Two years ago, Apple threatened to remove Facebook and Instagram from its app store over concerns over the platform’s use as a tool to trade and sell housekeepers in the Middle East.

After publicly promising to crack down, Facebook admitted in internal documents obtained by The Associated Press that it was “underestimating confirmed abusive activity” which has seen Filipino housekeepers complain on the social media site of ‘have been mistreated. Apple gave in and Facebook and Instagram stayed in the App Store.

But Facebook’s crackdown appears to have had limited effect. Even today, a quick search for “khadima” or “chambermaids” in Arabic, will bring up accounts featuring photographs of Africans and South Asians with ages and prices listed next to their images. . This is even when the Philippine government has a team of workers who just scour Facebook posts every day to try to protect desperate job seekers from the criminal gangs and unscrupulous recruiters using the site.

While the Middle East remains a crucial source of work for women in Asia and Africa who hope to provide for their families back home, Facebook has acknowledged that some countries in the region have human rights issues ” particularly flagrant ”with regard to the protection of workers.

“In our survey, domestic workers often complained to their recruiting agencies that they were locked in their homes, starved, forced to extend their contracts indefinitely, unpaid, and repeatedly sold to other employers without their consent,” we read in a Facebook document. “In response, the agencies often told them to be nicer.”

The report adds: “We also found that recruitment agencies rejected more serious crimes, such as physical or sexual assault, rather than helping domestic workers. “

In a statement to the AP, Facebook said it was taking the issue seriously, despite the continued run of ads exploiting foreign workers in the Middle East.

“We ban human exploitation in plain language,” Facebook said. “We have been fighting human trafficking on our platform for many years and our goal remains to prevent anyone who seeks to exploit others from having a home on our platform.”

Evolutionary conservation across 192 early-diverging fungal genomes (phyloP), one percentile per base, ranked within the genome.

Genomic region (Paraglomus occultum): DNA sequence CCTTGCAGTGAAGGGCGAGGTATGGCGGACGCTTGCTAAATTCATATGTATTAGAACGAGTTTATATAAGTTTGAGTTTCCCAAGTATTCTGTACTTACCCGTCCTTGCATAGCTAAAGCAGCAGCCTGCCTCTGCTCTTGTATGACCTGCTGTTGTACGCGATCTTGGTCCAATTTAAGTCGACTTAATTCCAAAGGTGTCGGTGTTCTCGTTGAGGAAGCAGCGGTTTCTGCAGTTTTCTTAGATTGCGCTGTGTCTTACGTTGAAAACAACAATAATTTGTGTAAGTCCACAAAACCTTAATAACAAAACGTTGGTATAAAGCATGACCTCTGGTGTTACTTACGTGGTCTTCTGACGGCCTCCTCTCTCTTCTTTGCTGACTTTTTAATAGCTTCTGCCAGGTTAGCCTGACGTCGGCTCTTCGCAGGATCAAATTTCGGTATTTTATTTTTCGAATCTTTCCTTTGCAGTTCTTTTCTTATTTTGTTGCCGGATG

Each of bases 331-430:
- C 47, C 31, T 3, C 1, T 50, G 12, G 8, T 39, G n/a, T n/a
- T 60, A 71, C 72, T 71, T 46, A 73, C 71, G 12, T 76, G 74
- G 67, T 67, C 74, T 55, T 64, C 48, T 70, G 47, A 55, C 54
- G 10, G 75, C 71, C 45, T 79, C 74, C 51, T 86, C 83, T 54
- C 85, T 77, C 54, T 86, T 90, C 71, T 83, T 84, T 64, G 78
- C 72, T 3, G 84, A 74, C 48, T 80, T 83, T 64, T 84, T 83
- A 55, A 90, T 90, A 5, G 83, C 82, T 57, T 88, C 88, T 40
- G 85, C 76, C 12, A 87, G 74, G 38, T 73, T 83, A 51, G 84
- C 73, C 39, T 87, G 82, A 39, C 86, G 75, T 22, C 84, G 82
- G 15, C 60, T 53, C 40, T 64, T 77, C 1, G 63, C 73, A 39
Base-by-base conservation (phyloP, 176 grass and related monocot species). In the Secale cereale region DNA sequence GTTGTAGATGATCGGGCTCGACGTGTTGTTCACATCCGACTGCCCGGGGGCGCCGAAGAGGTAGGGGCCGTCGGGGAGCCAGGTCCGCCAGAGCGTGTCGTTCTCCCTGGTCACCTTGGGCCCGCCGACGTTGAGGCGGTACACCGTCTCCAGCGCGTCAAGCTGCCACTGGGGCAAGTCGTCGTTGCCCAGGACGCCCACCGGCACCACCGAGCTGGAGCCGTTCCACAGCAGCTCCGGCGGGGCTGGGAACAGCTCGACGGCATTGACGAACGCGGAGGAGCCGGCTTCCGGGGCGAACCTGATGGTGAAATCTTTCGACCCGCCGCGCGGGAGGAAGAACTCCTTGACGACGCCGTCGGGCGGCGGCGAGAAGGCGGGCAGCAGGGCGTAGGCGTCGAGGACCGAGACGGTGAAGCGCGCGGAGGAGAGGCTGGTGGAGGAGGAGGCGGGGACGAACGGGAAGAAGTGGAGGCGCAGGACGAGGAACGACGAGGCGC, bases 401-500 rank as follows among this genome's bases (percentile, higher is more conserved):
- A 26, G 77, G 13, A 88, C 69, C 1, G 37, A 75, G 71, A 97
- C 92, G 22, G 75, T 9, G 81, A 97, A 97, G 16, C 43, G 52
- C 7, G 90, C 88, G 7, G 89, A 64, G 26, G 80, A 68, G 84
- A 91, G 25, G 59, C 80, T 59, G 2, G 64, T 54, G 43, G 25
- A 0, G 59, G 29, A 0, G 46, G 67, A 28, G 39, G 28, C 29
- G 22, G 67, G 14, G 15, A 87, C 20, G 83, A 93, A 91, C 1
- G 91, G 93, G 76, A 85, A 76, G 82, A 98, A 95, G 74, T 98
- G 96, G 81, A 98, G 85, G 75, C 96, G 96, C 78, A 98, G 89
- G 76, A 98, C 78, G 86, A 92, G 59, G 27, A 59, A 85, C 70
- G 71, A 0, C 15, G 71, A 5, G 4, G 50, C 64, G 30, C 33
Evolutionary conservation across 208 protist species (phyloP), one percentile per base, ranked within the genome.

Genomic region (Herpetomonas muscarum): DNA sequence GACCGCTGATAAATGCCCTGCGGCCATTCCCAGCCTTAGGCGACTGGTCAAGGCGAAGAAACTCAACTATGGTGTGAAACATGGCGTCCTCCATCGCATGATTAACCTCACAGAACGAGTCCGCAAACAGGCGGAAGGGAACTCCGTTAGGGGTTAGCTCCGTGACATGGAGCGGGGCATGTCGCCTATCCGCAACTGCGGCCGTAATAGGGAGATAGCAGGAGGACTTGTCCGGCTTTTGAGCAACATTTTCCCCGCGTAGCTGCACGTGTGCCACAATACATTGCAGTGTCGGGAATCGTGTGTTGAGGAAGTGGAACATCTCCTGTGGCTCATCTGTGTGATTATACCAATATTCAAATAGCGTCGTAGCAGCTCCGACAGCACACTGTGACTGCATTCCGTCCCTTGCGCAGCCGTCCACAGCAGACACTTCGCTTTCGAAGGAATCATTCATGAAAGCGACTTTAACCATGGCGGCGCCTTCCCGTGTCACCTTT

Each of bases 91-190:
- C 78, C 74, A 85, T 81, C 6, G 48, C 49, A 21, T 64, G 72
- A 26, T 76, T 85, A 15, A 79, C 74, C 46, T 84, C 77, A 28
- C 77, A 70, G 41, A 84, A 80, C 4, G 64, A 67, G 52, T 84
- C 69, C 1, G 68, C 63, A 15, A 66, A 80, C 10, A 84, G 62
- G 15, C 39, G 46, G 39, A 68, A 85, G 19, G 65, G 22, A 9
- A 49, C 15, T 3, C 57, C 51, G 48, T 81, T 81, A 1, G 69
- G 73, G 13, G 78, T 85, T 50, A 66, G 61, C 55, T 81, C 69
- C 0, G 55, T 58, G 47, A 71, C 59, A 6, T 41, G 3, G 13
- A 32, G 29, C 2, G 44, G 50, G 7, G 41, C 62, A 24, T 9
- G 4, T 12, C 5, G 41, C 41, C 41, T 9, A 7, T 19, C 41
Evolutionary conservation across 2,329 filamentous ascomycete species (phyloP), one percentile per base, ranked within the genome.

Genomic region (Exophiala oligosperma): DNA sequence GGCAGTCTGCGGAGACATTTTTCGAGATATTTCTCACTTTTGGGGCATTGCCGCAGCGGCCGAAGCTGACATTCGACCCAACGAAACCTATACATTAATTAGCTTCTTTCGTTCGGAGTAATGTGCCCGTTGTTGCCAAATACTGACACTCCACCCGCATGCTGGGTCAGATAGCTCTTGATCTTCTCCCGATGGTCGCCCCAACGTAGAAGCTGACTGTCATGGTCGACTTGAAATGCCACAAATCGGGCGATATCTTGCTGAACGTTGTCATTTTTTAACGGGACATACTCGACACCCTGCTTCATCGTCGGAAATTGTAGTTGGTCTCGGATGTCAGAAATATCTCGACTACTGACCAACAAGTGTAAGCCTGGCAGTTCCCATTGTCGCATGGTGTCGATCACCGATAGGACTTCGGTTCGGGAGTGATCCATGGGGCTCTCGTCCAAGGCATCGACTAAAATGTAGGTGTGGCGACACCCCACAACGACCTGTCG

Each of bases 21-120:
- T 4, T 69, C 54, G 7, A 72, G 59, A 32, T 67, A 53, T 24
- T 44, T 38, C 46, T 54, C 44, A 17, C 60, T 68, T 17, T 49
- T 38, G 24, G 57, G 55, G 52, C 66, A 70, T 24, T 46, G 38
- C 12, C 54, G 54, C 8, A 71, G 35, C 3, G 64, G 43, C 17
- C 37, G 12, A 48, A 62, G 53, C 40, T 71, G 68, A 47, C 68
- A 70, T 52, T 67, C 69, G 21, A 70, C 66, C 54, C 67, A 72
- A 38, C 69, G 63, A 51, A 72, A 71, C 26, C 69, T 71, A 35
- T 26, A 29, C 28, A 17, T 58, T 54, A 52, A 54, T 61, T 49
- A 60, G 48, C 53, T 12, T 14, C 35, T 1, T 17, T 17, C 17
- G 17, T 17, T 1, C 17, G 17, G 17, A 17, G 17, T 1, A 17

Former Facebook employee Frances Haugen testified on Tuesday about the social media company.

That story, along with others released on Monday, is based on disclosures made to the Securities and Exchange Commission and provided to Congress in drafted form by legal counsel for former Facebook employee-turned-whistleblower Frances Haugen. The redacted versions were obtained by a consortium of news organizations, including the AP.

Overall, the mine of documents shows that Facebook’s impressive size and user base around the world – a key factor in its rapid rise and nearly $ 1 trillion valuation – also turns out to be its greatest weakness in the fight against illicit activities, such as the sale of drugs and alleged violations of human and labor rights at its site.

Activists say that Menlo Park, Calif., Facebook has both the obligation and possibly the means to fully crack down on the abuses their services facilitate, as it generates tens of billions of dollars in revenue per year.

“While Facebook is a private enterprise, when you have billions of users, you are effectively like a state and therefore you have de facto social responsibilities, whether you like it or not,” said Mustafa Qadri, executive director of ‘Equidem Research, which studies migrant labor.

A day after an outage that lasted several hours, whistleblower Frances Haugen testified before the US Senate about Facebook’s platform of extreme opinions and reports that she and Instagram created body image issues at home. young people. CNBC reporter Lauren Feiner explains why there is support on both sides of the aisle to regulate Big Tech.

“These workers are recruited and go to work in places like the Gulf, the Middle East, where there are hardly any proper regulations on how they are recruited and how they are treated when they end up in the places. where they work. So when you put those two things together, really, it’s a recipe for disaster.